33Sex, Is a Powerful Brain Experience- Two Powerful Brain Events Seem to Sex, Is a Powerful Brain Experience- Two Powerful Brain Events Seem to Always Occur As A ResultAttachment (bonding) to the sexual partnerDesire for repetition of sex acts (“addiction”)Both teenage mothers and fathers tend to have unrealistic expectations about parenthood and have difficulty adjusting to teen parenthood.Becoming a parent before age 18 significantly reduces the likelihood of graduation from high school for both boys and girls. Teen parents who obtain a GED have even lower lifetime earnings than those who graduate from high school. Teen parents who graduate from high school or earn a GED are less likely than their peers to go to college.2Young females who marry after becoming teen mothers are more likely to divorce and spend more years as single mothers than females who wait until marriage to become mothers. Teen mothers have more problems with pregnancy and delivery than older females and their babies are less healthy. Pregnant teens, especially unmarried teens, are less likely to receive adequate prenatal care.1Emotional and intellectual development during the teen years, when adolescents should be developing a sense of identity and independence from their parents while growing and developing as individuals through normal teen activities such as peer relationships, dating, school, and career choices, is significantly disrupted by the demands and responsibilities of teen parenthood.1Teens who follow the “ideal” pathway from adolescence to adulthood to parenthood have the best chance of a happy life. The first steps for teens to take in the transition from adolescence to adulthood are completing their education before leaving the family home, developing a career, and finding a permanent job. After achieving emotional and financial independence, a young adult finds a suitable partner, marries, and establishes an emotionally stable relationship and a financially stable household. The birth of the first child and the transition to parenthood is the final step in the transition to adulthood. Yet only a small number of teen parents complete their education before the birth of their first child, and may not ever achieve any of the other steps, such as finding a suitable partner, a permanent job, or establishing a financially stable household.Weinberger, et.al., The Adolescent Brain, 1999.References:Coley RL, Chase-Lansdale PL. Adolescent pregnancy and parenthood: recent evidence and future directions. Am Psychol. 1998;53(2): Available as “in press” publication at: uchicago.edu/About/publications/working-papers/pdf/wpsup_01.pdf. Accessed September 14, 2005.Alan Guttmacher Institute. Facts in Brief: Teen Sex and Pregnancy. New York, NY:Alan Guttmacher Institute; Available at: Accessed September 13, 2005.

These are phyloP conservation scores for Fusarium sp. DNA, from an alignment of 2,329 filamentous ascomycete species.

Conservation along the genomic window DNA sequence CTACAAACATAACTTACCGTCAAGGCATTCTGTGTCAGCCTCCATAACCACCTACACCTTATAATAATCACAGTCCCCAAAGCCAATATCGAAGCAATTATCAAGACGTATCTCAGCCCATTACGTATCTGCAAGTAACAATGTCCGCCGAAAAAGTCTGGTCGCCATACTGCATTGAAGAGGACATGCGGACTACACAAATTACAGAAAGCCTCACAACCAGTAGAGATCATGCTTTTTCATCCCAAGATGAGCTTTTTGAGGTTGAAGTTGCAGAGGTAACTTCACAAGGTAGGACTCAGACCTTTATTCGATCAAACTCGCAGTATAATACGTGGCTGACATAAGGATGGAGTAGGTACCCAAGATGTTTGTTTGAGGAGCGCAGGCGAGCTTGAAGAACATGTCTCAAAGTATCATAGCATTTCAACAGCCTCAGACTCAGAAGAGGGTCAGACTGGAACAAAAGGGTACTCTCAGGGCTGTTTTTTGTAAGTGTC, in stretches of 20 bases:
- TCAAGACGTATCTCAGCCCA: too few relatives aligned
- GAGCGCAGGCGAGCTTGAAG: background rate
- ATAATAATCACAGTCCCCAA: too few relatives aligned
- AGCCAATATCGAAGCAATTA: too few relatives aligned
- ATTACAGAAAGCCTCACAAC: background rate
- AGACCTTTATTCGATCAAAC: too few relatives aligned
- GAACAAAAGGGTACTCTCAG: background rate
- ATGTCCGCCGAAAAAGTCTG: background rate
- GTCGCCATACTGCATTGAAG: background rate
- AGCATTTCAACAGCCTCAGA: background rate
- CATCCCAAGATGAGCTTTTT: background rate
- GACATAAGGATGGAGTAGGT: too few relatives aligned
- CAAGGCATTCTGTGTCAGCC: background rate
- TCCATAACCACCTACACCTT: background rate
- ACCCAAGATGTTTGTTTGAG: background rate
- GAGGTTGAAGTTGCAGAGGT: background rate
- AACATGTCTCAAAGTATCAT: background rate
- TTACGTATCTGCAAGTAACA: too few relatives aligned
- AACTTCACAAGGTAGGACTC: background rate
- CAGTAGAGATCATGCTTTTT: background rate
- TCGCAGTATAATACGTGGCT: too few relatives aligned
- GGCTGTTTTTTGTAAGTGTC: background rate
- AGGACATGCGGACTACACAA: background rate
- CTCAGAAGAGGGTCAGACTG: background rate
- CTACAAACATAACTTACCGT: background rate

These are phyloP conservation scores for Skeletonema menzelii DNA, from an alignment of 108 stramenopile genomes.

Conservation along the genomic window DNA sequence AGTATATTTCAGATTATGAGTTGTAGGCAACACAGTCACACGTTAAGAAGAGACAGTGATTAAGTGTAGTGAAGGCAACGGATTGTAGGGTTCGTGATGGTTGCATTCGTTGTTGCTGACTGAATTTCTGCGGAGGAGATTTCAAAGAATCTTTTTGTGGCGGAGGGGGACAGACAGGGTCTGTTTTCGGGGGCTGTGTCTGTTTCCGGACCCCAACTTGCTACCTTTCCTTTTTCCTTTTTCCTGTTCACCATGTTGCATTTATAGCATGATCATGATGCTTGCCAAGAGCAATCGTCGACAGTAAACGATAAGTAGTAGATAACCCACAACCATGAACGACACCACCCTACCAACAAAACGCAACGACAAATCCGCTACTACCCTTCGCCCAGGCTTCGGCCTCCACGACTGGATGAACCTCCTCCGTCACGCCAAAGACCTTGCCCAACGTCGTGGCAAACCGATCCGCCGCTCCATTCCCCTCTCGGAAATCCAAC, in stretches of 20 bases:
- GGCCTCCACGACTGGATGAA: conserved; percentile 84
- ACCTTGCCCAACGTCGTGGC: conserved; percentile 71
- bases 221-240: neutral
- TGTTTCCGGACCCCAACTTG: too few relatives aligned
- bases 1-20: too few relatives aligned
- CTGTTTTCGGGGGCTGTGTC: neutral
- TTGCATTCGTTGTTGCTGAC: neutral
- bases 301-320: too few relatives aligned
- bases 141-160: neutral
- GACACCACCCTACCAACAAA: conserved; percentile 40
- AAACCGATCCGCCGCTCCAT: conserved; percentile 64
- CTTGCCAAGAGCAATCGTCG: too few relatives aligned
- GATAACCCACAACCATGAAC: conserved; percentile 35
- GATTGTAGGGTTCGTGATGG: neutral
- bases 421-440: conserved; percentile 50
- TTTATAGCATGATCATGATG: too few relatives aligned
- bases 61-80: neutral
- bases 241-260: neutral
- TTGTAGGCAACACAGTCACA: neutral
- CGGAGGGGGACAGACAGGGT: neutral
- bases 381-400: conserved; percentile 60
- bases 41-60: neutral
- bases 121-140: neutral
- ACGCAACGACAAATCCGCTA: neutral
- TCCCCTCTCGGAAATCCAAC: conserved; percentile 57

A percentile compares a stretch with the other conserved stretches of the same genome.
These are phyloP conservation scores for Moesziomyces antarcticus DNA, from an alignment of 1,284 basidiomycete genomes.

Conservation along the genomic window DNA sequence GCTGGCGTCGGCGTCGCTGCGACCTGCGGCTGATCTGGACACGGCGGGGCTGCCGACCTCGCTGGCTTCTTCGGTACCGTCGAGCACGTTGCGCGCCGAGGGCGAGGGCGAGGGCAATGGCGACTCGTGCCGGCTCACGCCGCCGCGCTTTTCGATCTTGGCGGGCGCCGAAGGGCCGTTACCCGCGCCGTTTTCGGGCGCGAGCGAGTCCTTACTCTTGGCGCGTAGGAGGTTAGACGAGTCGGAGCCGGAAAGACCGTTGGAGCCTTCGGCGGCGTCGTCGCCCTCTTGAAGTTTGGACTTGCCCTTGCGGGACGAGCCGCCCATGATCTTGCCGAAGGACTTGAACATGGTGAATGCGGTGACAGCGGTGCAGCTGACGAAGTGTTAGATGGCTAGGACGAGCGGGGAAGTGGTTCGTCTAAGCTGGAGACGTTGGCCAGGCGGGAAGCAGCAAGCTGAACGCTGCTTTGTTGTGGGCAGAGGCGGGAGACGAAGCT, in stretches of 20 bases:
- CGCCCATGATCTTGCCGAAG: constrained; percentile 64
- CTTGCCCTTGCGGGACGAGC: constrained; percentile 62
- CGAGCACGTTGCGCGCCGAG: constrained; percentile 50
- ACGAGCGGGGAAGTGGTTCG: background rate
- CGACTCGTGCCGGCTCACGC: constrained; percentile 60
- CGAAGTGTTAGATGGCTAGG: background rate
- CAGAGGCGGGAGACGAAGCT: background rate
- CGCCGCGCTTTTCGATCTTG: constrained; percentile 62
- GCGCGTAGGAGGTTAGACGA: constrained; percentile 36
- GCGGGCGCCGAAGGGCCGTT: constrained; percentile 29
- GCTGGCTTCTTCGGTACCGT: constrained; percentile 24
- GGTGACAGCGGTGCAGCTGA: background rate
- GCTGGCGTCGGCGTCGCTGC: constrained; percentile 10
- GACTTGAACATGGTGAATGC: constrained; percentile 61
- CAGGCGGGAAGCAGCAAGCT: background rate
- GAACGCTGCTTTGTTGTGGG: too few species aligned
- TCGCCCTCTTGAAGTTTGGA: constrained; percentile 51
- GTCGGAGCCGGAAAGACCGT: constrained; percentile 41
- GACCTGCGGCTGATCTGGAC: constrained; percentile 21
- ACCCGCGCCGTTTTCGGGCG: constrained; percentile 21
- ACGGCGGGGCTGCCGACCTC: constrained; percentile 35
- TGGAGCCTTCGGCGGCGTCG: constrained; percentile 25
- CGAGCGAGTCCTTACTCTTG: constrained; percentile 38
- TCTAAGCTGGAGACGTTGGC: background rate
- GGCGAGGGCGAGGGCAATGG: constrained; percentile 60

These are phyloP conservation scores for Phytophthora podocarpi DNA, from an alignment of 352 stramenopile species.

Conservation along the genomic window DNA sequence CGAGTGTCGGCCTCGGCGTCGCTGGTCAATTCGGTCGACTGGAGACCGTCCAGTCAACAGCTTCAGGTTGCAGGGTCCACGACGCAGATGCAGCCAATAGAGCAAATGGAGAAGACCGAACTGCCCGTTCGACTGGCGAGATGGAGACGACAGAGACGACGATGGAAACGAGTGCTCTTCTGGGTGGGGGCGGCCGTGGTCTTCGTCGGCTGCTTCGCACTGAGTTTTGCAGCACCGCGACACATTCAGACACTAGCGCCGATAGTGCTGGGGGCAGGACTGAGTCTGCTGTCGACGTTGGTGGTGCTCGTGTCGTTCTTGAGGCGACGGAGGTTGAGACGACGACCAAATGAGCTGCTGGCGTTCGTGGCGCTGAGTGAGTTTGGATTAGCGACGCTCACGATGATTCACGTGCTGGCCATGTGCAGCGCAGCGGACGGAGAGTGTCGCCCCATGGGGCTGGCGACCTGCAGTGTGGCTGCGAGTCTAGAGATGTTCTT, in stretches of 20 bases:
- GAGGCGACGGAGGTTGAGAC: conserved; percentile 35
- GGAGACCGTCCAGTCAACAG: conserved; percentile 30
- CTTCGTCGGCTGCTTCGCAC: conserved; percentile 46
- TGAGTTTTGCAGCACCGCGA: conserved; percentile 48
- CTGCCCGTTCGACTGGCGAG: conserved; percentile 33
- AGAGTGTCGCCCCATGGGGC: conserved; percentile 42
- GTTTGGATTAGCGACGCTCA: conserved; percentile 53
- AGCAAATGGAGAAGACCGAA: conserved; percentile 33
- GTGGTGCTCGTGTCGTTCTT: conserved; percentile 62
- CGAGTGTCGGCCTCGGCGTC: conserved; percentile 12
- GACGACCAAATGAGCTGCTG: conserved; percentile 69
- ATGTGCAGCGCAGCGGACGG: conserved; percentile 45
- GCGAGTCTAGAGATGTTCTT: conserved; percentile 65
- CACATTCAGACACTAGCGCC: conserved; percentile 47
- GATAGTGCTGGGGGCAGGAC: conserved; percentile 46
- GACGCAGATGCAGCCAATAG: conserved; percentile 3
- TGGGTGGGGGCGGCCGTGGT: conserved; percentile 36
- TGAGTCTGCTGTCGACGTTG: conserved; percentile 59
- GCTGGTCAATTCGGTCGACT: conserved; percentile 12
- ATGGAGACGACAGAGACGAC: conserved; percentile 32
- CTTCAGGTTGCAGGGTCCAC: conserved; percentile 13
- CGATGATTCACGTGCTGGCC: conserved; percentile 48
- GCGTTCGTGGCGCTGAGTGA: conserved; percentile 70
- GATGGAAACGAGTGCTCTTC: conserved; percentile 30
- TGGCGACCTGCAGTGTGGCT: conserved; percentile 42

34Use It or Lose It Molds the Brain SOURCES: Dr. Jay Giedd, Chief of Brain Imaging, Child Psychiatric Branch—NIMH; Paul Thompson; Andrew Lee; Kiralee Hayashi;Arthur Toga—UCLA Lab of Neuro Imaging and Nitin Gogtay; Judy Rapoport—NIMH Child Psychiatry Branch. TIME Diagram by Joe Lertola. TIME.com graphic by Garrett Rosso. The Image Bank—Getty Images from the May 10, 2003 issue of TIME MAGAZINE34
36Brain Molding – The Unexpected Reality A reciprocal pattern of brain function causes physical change (molding) of our brainsWe initiate an action or thoughtWe repeat the action or thoughtThe experience of the action or thought physically molds our brains to habitually repeat the action or thoughtGiedd et al 2005363636